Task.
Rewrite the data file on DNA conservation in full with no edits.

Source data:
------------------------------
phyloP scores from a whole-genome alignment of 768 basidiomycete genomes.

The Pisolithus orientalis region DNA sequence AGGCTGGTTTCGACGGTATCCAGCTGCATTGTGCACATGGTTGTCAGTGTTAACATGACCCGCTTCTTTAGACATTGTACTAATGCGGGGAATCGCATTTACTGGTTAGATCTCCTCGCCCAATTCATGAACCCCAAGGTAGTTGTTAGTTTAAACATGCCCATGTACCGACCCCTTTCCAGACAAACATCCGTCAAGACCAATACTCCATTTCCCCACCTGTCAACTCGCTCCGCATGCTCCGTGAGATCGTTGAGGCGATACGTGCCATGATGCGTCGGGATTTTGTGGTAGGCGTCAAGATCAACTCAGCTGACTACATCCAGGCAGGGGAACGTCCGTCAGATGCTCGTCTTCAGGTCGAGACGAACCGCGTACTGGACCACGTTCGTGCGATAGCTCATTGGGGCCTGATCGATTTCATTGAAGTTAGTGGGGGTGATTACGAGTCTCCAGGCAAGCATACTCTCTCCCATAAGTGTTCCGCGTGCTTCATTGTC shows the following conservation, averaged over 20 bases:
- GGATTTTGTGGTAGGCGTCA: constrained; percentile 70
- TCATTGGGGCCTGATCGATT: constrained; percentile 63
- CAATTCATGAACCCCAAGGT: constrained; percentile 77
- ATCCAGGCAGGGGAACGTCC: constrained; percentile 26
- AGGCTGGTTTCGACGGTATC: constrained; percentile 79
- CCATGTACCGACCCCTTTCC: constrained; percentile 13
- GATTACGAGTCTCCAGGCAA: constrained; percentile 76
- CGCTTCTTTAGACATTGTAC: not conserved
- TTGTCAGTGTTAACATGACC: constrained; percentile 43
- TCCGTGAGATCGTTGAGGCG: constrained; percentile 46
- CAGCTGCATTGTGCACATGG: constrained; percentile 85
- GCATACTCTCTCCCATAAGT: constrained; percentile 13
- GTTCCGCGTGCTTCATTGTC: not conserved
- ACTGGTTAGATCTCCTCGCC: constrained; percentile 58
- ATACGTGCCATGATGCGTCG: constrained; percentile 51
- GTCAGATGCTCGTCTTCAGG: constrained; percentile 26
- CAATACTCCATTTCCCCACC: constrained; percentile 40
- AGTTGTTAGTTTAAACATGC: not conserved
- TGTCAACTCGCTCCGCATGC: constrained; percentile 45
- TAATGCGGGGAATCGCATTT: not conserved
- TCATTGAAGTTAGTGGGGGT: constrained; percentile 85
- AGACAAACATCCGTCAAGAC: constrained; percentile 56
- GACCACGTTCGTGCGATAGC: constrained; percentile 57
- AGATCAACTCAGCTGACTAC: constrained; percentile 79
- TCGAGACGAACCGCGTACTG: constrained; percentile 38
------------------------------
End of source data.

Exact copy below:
phyloP scores from a whole-genome alignment of 768 basidiomycete genomes.

The Pisolithus orientalis region DNA sequence AGGCTGGTTTCGACGGTATCCAGCTGCATTGTGCACATGGTTGTCAGTGTTAACATGACCCGCTTCTTTAGACATTGTACTAATGCGGGGAATCGCATTTACTGGTTAGATCTCCTCGCCCAATTCATGAACCCCAAGGTAGTTGTTAGTTTAAACATGCCCATGTACCGACCCCTTTCCAGACAAACATCCGTCAAGACCAATACTCCATTTCCCCACCTGTCAACTCGCTCCGCATGCTCCGTGAGATCGTTGAGGCGATACGTGCCATGATGCGTCGGGATTTTGTGGTAGGCGTCAAGATCAACTCAGCTGACTACATCCAGGCAGGGGAACGTCCGTCAGATGCTCGTCTTCAGGTCGAGACGAACCGCGTACTGGACCACGTTCGTGCGATAGCTCATTGGGGCCTGATCGATTTCATTGAAGTTAGTGGGGGTGATTACGAGTCTCCAGGCAAGCATACTCTCTCCCATAAGTGTTCCGCGTGCTTCATTGTC shows the following conservation, averaged over 20 bases:
- GGATTTTGTGGTAGGCGTCA: constrained; percentile 70
- TCATTGGGGCCTGATCGATT: constrained; percentile 63
- CAATTCATGAACCCCAAGGT: constrained; percentile 77
- ATCCAGGCAGGGGAACGTCC: constrained; percentile 26
- AGGCTGGTTTCGACGGTATC: constrained; percentile 79
- CCATGTACCGACCCCTTTCC: constrained; percentile 13
- GATTACGAGTCTCCAGGCAA: constrained; percentile 76
- CGCTTCTTTAGACATTGTAC: not conserved
- TTGTCAGTGTTAACATGACC: constrained; percentile 43
- TCCGTGAGATCGTTGAGGCG: constrained; percentile 46
- CAGCTGCATTGTGCACATGG: constrained; percentile 85
- GCATACTCTCTCCCATAAGT: constrained; percentile 13
- GTTCCGCGTGCTTCATTGTC: not conserved
- ACTGGTTAGATCTCCTCGCC: constrained; percentile 58
- ATACGTGCCATGATGCGTCG: constrained; percentile 51
- GTCAGATGCTCGTCTTCAGG: constrained; percentile 26
- CAATACTCCATTTCCCCACC: constrained; percentile 40
- AGTTGTTAGTTTAAACATGC: not conserved
- TGTCAACTCGCTCCGCATGC: constrained; percentile 45
- TAATGCGGGGAATCGCATTT: not conserved
- TCATTGAAGTTAGTGGGGGT: constrained; percentile 85
- AGACAAACATCCGTCAAGAC: constrained; percentile 56
- GACCACGTTCGTGCGATAGC: constrained; percentile 57
- AGATCAACTCAGCTGACTAC: constrained; percentile 79
- TCGAGACGAACCGCGTACTG: constrained; percentile 38